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imageHave you ever heard of Text to Speech engine? “Yes” I think. Yes, it is not a new thing in the Computer World. It was available since Windows 98 (as much as I can recall) but it is completely new in Silverlight. You can now use the Silverlight application to give an API call to the SAPI Engine which will convert the text to voice. Sounds Good? This is achievable using the COM APIs only.


Here I will describe you how to use COM API to give a TTS call to the SAPI Engine. After reading this topic here, you will be able to write your own code to develop your own application having the Text to Speech functionality in Silverlight 4.


To develop this application, you need the following tools:

  1. Microsoft Visual Studio 2010
  2. Silverlight Tools for Visual Studio 2010

Once you set up your development environment, create a Silverlight project. If you are new to Silverlight application development and want to know about Silverlight and want to learn how to create a new Silverlight application, read the Silverlight Tutorial.


Setting up the Project for OOB

Before doing anything, you need to set up some configuration. Yes, because the COM API only works in Silverlight Out-of-Browser application, you need to change the project settings for that.

  • Right click on the Silverlight project and open the Properties.
  • Click the CheckBox “Enable running application out of the browser” as shown below and then click on the “Out-of-Browser Settings” button.



  • Once the Settings page has been open, set the desired options from the screen. Be sure that, you checked “Show install menu” and “Require elevated trust when running outside the browser”.

Once you done with this settings, you will be able to install this web version as an Out-of-Browser application.


Setting up the Project for dynamic Keyword

Now you have to add a DLL assembly reference to your project. As we will use dynamic keyword in our example and hence we need to add the “Microsoft.CSharp” assembly reference.

  • To do this, right click on the Silverlight project and chose “Add Reference” from the menu.
  • Now from the “Add Reference” dialog find the “Microsoft.CSharp”, select it and click Ok. This will add the assembly reference to the project.



Designing the UI

Once all the settings are done it is time to design our UI. Add a TextBox and a Button inside the MainPage.xaml file and set name to those. In our example, I am using “txtMessage” as the name of the TextBox and “btnSpeak” as the name of the Button.


Here is my XAML code for you:

<UserControl x:Class="Silverlight_4_Text_To_Speech_Demo.MainPage"
    <StackPanel x:Name="LayoutRoot" Orientation="Vertical" Width="320">
        <TextBlock FontWeight="Bold" FontSize="14" Text="Silverlight 4 Text-To-Speech Demo"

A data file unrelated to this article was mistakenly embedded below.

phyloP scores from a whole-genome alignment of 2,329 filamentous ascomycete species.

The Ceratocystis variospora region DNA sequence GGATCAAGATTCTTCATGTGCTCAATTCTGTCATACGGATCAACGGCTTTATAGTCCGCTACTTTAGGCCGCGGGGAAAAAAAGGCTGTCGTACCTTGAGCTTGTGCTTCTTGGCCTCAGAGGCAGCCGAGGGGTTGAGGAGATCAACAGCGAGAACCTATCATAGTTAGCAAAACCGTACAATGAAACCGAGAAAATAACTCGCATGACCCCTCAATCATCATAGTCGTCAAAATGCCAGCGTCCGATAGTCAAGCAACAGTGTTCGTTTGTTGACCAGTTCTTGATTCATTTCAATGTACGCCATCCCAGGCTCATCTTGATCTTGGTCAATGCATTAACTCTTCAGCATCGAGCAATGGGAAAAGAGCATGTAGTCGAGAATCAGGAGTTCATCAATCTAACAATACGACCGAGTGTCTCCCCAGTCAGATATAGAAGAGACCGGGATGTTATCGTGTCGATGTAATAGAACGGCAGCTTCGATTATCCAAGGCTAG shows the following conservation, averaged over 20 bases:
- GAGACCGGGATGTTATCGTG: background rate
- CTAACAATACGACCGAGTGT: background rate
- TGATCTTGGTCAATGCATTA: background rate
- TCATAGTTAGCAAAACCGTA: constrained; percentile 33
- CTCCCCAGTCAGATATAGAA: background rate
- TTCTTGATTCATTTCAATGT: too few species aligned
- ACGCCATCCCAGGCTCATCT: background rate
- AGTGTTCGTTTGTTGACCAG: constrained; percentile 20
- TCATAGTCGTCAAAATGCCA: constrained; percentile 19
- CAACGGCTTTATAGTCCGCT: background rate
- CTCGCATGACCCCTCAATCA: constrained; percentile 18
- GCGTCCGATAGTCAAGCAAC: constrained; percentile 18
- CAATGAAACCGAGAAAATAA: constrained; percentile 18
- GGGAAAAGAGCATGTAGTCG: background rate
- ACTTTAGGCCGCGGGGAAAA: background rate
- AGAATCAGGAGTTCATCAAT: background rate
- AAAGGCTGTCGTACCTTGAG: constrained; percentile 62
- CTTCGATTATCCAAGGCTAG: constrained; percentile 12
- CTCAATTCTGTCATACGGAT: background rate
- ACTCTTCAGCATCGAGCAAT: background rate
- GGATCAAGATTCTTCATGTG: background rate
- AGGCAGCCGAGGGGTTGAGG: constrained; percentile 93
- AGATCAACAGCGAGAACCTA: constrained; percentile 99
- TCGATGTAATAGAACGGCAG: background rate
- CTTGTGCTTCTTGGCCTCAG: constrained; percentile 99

Margin="10" TextAlignment="Center" />
        <TextBlock Text="Enter some text and click on the 'Speak' button to read out 
the entered text."
Margin="10" TextWrapping="Wrap" /> <StackPanel Orientation="Horizontal"> <TextBox x:Name="txtMessage" Width="200" Height="100" Margin="5" AcceptsReturn="True" TextWrapping="Wrap" /> <Button x:Name="btnSpeak" Content="Speak" Width="100" Height="100" Margin="5" Click="btnSpeak_Click" /> </StackPanel> </StackPanel> </UserControl>

If you run this, it will look like below snapshot:


Here, we will use the TextBox to enter some texts inside it and once we click on the “Speak” button, it will start reading out the entered text. To do this, register the button click event and go for implementing the Text-to-Read functionality in our code behind file.

Playing with the Code

Lets start playing with the code now. Open the MainPage.xaml.cs and inside the button click event, first create an object of Sapi.SpVoice from the AutomationFactory and assign it to a dynamic variable.

dynamic textToSpeech = AutomationFactory.CreateObject("Sapi.SpVoice");

Set the Volume for the readout text by setting the Volume property of the Sapi object instance to 100. This will produce a full volume. Then call the Speak() method by passing the inserted text as a parameter to it.

Here is the full code snippet:

private void btnSpeak_Click(object sender, RoutedEventArgs e)
    if (App.Current.IsRunningOutOfBrowser && App.Current.HasElevatedPermissions)
        dynamic textToSpeech = AutomationFactory.CreateObject("Sapi.SpVoice");
        textToSpeech.Volume = 100;
        MessageBox.Show("Please install it as Trusted Out-of-Browser application.");

Party smile Hoho, our application is ready to run now. Build your solution for any errors. If succeeded, run the application by pressing CTRL + F5. Install the application as Silverlight Out-of-Browser application first. To do this, right click on the Silverlight UI and click “Install” from the context menu. Now follow the steps mentioned in the setup UI.

Once successfully installed as Out of Browser, it will open the installed one from your local drive. Enter some text inside the TextBox and click on the “Speak” button. You will hear the text readout by someone. Yes, that’s it. Your application now supports text to speech.


If you like this feature, download the sample application and run in your local to see the live demo. Source Code for this article is also available.

Don’t forget to Vote this Article Up and leave your feedbacks. Enjoy working with the new features of Silverlight 4. Tags: ,

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